I was trying to post a comment about 10 times (same comment) and it wouldn't "take" regardless of what I did... used Google accounts (2 diff. ones), "anonymous" and "other"... no joy. Every time I clicked Publish my comment just sat there in the field with the message that moderation had been turned on.
Don't know if you received any of my attempts. Why, it was almost as aggravating as being on an Adobe tech support call! ;-)
Here's the comment (responding your question):
"I can understand how in-house writers can be trained to use an InCopy/InDesign workflow, but contributor mss. are still coming in as Word docs, right?"
First, not every workgroup using InCopy has incoming manuscripts; in many situations all writing is done in house.
Of course many companies/publishers do have off-site freelance writers. Who usually use Word.
In that case it's pretty much up to the editorial team how they prefer to handle that. For some of my clients, editors and off-site writers stay in Word as usual until copy is as final as it can be without seeing the layout ... sending revisions back and forth etc. Then it goes to design, who flows it into ID, and the in-house editor uses InCopy to review it in the layout and make line break tweaks and do copyfitting edits.
Or some editors really get into InCopy and use it instead of Word. When incoming Word files come in, they use InCopy to open them (it can open .doc files) and convert them to standalone IC files (file type .incx). They apply styles and do preliminary copyfitting even before it gets to the layout, if they know a target word/page count or column depth.
To share IC stories with Word users they export as RTF. What you lose doing this though is track changes markup, which RTF doesn't support. Or they export to PDF and have authors comment them, then make those changes manually themselves to the IC file.
There are other methods I've seen used but these are common. The Word integration w/IC is pretty tight, it can even convert most of Word's track changes mark-up to IC track changes.
BTW I really hate having to enter both a capcha thing and my Google username and my password which I can never remember. Blogger doesn't have a comment spam catcher like Wordpress.com? I usually have to submit 4 or 5 times before it'll "take," don't know what I'm dong wrong.
Trying to post this as anonymous...
am, thanks very much for the detailed reply.
By the way, maybe I phrased my comment badly, but I do understand there are situations where all writing is done in-house. I ran an Interleaf operation like that, with thirty or forty engineers on Unix workstations who drafted their documents in Interleaf, like it or not. <g>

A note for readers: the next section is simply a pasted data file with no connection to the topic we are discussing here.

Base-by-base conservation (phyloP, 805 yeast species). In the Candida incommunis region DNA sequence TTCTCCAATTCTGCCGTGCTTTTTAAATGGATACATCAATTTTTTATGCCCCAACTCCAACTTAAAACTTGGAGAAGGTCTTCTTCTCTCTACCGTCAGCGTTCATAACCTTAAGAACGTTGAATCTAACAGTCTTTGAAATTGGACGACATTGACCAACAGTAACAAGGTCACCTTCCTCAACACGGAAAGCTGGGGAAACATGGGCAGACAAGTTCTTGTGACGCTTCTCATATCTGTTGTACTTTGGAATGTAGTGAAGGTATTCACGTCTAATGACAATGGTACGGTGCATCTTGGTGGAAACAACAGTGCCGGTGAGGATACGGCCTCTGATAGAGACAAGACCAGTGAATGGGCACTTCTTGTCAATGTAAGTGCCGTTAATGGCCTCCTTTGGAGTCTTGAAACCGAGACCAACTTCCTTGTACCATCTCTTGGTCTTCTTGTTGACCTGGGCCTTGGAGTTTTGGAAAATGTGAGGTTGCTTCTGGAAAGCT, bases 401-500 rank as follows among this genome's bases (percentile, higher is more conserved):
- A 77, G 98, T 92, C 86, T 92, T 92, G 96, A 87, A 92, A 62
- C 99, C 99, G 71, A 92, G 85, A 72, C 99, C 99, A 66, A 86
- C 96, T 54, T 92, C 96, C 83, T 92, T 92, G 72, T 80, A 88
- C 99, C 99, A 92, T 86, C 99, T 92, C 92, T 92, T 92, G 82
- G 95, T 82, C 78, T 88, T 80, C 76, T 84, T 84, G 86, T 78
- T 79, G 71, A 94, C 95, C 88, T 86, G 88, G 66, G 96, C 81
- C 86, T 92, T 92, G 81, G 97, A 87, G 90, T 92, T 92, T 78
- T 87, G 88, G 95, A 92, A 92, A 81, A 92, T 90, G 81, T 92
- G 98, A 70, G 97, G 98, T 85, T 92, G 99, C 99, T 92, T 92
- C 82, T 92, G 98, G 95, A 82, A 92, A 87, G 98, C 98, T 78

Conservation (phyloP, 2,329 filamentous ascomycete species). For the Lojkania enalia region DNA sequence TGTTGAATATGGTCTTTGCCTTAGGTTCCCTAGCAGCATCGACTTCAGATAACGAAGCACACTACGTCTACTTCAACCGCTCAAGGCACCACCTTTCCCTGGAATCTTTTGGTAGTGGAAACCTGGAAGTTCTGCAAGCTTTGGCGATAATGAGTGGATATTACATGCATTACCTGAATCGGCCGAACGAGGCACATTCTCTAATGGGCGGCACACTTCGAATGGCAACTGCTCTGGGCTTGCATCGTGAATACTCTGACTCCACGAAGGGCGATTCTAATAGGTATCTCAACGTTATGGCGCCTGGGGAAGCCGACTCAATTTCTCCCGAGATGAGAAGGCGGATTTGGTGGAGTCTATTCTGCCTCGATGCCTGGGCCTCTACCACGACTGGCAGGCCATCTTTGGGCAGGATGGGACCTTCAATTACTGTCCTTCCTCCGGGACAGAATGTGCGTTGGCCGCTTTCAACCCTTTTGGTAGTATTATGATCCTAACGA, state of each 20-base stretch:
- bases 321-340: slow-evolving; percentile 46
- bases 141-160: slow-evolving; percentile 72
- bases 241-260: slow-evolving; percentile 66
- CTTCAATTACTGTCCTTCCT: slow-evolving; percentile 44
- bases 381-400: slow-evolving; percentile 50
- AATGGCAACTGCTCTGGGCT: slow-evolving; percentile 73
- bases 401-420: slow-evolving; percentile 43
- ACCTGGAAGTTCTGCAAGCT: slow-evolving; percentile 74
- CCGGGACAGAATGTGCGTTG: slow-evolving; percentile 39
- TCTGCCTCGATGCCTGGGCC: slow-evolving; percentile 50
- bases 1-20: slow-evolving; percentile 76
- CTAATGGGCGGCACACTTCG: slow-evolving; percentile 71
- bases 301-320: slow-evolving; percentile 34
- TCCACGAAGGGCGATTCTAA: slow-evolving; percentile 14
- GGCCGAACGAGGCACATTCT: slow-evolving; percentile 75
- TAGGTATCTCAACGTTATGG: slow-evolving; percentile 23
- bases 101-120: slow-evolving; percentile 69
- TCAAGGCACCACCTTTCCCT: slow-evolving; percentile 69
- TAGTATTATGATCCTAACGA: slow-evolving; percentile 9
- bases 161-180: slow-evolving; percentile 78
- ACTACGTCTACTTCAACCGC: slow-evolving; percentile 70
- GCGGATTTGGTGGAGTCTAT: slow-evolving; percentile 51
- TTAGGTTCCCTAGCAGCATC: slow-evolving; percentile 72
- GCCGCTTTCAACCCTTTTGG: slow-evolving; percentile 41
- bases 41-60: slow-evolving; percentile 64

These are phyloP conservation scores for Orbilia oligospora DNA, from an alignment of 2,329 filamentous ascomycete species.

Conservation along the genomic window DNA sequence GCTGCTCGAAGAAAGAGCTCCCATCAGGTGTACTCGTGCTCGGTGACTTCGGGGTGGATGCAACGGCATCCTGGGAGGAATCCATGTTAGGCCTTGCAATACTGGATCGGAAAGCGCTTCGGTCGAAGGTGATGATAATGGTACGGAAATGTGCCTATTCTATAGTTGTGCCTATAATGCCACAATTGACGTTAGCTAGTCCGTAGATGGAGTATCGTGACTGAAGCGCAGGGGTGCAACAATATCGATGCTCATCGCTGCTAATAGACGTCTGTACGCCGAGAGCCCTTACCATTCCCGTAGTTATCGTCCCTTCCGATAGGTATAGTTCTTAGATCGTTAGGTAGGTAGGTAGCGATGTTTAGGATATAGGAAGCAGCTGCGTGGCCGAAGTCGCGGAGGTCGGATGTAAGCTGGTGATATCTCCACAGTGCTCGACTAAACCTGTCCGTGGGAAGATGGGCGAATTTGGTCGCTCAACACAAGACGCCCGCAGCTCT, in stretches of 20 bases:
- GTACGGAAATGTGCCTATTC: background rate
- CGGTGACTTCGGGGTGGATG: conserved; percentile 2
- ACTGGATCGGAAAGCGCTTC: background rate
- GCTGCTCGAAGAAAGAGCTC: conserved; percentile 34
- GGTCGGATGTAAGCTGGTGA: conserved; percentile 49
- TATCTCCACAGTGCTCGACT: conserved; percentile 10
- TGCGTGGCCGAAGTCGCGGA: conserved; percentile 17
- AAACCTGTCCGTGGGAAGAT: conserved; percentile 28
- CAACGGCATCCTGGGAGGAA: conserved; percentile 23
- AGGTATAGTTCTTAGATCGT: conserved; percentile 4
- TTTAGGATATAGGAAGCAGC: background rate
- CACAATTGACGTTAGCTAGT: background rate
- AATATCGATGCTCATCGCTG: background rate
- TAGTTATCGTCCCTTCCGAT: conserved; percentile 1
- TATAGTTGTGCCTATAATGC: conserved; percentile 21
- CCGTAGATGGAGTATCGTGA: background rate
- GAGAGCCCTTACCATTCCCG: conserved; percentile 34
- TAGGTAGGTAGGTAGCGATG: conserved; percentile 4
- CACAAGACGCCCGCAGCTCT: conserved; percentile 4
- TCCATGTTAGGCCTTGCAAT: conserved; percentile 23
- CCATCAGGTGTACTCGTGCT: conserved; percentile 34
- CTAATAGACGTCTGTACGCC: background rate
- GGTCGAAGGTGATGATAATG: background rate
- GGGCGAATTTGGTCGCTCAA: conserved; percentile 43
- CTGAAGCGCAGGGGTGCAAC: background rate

With regard to your posting difficulties, the only spam catching Google offers is comment moderation. The capcha challenge filters out the bots, so I don't really have to do any moderation (that is, the number of actual human-generated comments I've rejected totals two or three since the blog started, and those were rejected because they were spam, not because I disagreed with the person).
But I wonder if others are having similar technical problems that keep them from posting. I invite people to email me with their war stories if that's the case. email@example.com
I know the capcha challenge widget sometimes goes belly up. But as I don't see it myself, I have no way of testing it.
First, I am nervous about typing anything on your blog because I think I missed the couple years in school where we learned about commas and semi-colons. :) Please feel free to edit this comment for grammar and style.
I have read just about everything you have posted and have quoted some of your posts in conversations "offline." It is a pleasure to read a blog that maintains its stated purpose without being tedious; that brings in anecdotes and trivia without being corny; that instructs so competently without pontification.
If I am so grateful and impressed, why have I not commented sooner, you might ask. Well, I read your blog exclusively via RSS, and almost always on my blackberry. As great as mobile browsing may be, leaving a comment on a site not optimized for mobiles is pretty cumbersome.
So today, weeks after your request, I made it a point to log in while at a PC because you deserve to hear that your blog (and those like it) typifies the promise of a world wide web--a web not merely of computer and cables--but of people, thoughts and ideas.
(are you proud of my emdashes?)
All the best,
1. Your punctuation is fine. In any case, I can't edit other people's comments and, hey, it's only a blog comment. So what if you missed a comma? But you didn't.
2. Your two-hyphen, typewriter-style em dashes are fine, but I've got a great site someone sent me to (forgot who) that you can use for cleaning up dashes, quotation marks, and such when you're posting on your own blog. Bookmark Daring Fireball (http://daringfireball.net/projects/markdown/dingus). Paste your raw post into the box, then select the SmartyPants filter. It puts in the correct Unicode character codes for you. Very cool. I don't think you can use it for comments, but it works great on posts.
3. I tried to do something to let RSS folks click through to the comments page, but the widget I tried to use is broken. If I can find one that works, I'll add it. I know that most people read the blog on RSS, so this will be helpful to others once I get it to work.
Post a Comment